Jump to ContentJump to Main Navigation
Revolution within the RevolutionCotton Textile Workers and the Mexican Labor Regime, 1910–1923$
Users without a subscription are not able to see the full content.

Jeffrey Bortz

Print publication date: 2008

Print ISBN-13: 9780804758062

Published to Stanford Scholarship Online: June 2013

DOI: 10.11126/stanford/9780804758062.001.0001

Show Summary Details
Page of

PRINTED FROM STANFORD SCHOLARSHIP ONLINE (www.stanford.universitypressscholarship.com). (c) Copyright Stanford University Press, 2021. All Rights Reserved. An individual user may print out a PDF of a single chapter of a monograph in SSO for personal use.date: 17 September 2021

Challenging Authority, 1912–1916

Challenging Authority, 1912–1916

(p.113) Chapter 5 Challenging Authority, 1912–1916
Revolution within the Revolution
Stanford University Press

This chapter demonstrates how a broad but thin workers' movement evolved into a true social revolution in the workplace, which is to say, a generalized challenge to the authority of owners at work. The initial push was broad because the 1912 general strike essentially shut down the entire Mexican cotton textile industry. It was thin because it sought traditional laborite goals, wages, and hours of work. That is why the owners could easily cede these points. Even during the early revolution, however, workplace issues came to the fore. As the revolution progressed, as no strong state came to the fore, as workers gained increasing self-confidence, mill hands came to believe that their labor organizations could replace capital as the dominant power at work.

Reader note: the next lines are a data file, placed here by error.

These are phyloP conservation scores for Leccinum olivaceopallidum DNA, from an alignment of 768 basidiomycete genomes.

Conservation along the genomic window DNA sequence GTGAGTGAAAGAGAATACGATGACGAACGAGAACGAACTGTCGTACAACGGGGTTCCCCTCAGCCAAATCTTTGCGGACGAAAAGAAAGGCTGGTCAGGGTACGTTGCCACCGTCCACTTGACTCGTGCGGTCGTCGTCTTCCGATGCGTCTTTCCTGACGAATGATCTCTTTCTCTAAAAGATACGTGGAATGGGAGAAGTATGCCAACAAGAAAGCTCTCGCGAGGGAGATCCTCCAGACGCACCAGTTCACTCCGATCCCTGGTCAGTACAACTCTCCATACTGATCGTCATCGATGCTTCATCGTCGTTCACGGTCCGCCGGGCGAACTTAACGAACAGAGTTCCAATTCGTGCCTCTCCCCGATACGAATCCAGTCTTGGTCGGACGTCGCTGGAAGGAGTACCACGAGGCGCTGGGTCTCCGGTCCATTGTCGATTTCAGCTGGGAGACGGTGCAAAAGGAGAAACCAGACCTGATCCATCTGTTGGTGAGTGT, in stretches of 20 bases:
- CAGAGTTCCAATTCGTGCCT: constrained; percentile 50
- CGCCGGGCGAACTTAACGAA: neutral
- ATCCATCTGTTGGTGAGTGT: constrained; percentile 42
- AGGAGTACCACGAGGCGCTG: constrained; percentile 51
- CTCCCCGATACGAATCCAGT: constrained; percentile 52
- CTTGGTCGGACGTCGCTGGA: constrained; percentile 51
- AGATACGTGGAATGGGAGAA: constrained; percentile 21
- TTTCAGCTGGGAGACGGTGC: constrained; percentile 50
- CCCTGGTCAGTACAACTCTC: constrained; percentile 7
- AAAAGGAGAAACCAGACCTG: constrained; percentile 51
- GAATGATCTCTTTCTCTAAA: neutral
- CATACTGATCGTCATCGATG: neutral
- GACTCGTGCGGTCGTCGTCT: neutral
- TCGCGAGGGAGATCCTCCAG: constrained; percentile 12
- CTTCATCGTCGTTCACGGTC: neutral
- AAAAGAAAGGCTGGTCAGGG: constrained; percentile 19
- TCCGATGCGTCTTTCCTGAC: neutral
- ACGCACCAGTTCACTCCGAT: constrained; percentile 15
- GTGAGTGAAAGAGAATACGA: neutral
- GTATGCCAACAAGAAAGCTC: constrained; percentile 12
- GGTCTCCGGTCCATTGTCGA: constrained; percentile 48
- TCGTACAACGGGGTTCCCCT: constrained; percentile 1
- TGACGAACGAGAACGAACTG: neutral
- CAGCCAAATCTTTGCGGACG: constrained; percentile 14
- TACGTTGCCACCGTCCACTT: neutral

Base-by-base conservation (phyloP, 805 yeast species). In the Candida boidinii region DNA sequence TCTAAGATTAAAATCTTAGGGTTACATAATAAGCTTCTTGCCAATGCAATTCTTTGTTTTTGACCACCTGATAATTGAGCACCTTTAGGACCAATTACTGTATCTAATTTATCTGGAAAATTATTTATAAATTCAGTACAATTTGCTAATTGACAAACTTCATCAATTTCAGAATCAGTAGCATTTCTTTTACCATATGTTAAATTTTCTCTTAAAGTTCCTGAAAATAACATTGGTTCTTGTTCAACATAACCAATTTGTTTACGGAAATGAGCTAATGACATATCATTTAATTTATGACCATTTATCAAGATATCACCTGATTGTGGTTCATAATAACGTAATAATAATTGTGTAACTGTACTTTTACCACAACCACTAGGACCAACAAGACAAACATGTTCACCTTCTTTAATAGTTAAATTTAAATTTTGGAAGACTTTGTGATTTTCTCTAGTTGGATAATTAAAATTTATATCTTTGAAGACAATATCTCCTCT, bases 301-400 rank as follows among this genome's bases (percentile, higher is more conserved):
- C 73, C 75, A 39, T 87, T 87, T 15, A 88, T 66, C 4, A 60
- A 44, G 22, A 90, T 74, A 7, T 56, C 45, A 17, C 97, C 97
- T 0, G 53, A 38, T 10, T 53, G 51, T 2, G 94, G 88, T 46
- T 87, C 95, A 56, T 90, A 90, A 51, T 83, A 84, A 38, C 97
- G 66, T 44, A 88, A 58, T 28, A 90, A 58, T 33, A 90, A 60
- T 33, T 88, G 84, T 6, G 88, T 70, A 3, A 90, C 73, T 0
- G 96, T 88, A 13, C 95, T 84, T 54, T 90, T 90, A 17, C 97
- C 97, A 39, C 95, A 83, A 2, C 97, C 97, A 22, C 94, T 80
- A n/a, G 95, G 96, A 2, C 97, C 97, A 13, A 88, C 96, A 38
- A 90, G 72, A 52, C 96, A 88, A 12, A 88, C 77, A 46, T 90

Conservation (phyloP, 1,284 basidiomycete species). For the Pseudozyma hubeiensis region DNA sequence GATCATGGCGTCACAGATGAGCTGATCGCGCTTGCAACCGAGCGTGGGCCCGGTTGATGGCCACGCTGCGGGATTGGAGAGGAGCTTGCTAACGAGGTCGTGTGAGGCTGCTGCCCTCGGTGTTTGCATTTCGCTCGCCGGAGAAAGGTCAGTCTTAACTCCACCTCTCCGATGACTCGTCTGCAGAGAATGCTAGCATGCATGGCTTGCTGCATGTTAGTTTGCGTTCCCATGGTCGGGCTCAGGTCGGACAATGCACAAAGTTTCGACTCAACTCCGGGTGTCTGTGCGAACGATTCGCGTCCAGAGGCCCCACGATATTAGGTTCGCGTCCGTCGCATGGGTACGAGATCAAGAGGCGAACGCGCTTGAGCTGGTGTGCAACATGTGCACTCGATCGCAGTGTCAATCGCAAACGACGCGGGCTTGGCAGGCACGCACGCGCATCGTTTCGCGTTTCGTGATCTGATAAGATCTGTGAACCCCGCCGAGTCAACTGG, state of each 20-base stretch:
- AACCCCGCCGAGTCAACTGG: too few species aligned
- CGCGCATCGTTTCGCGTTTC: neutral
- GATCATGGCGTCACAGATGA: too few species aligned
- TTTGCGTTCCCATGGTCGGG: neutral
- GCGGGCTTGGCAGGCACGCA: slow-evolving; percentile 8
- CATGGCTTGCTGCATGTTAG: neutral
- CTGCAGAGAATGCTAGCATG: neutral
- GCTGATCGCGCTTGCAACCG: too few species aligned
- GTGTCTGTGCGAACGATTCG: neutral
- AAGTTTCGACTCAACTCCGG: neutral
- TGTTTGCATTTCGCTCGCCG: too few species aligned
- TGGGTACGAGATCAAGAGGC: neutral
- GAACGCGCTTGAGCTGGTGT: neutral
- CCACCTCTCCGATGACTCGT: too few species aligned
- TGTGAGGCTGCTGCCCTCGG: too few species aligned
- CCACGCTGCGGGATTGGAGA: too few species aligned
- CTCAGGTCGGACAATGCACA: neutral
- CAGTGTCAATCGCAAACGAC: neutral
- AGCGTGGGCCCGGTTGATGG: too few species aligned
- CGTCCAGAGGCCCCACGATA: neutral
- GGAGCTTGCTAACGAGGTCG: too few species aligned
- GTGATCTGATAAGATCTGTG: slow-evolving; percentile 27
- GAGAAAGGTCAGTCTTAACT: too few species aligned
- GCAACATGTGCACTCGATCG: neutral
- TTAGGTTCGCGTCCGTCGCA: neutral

Keywords:   workers' revolution, social revolution, general strike, textile workers, Mexican cotton textile industry

Stanford Scholarship Online requires a subscription or purchase to access the full text of books within the service. Public users can however freely search the site and view the abstracts and keywords for each book and chapter.

Please, subscribe or login to access full text content.

If you think you should have access to this title, please contact your librarian.

To troubleshoot, please check our FAQs , and if you can't find the answer there, please contact us.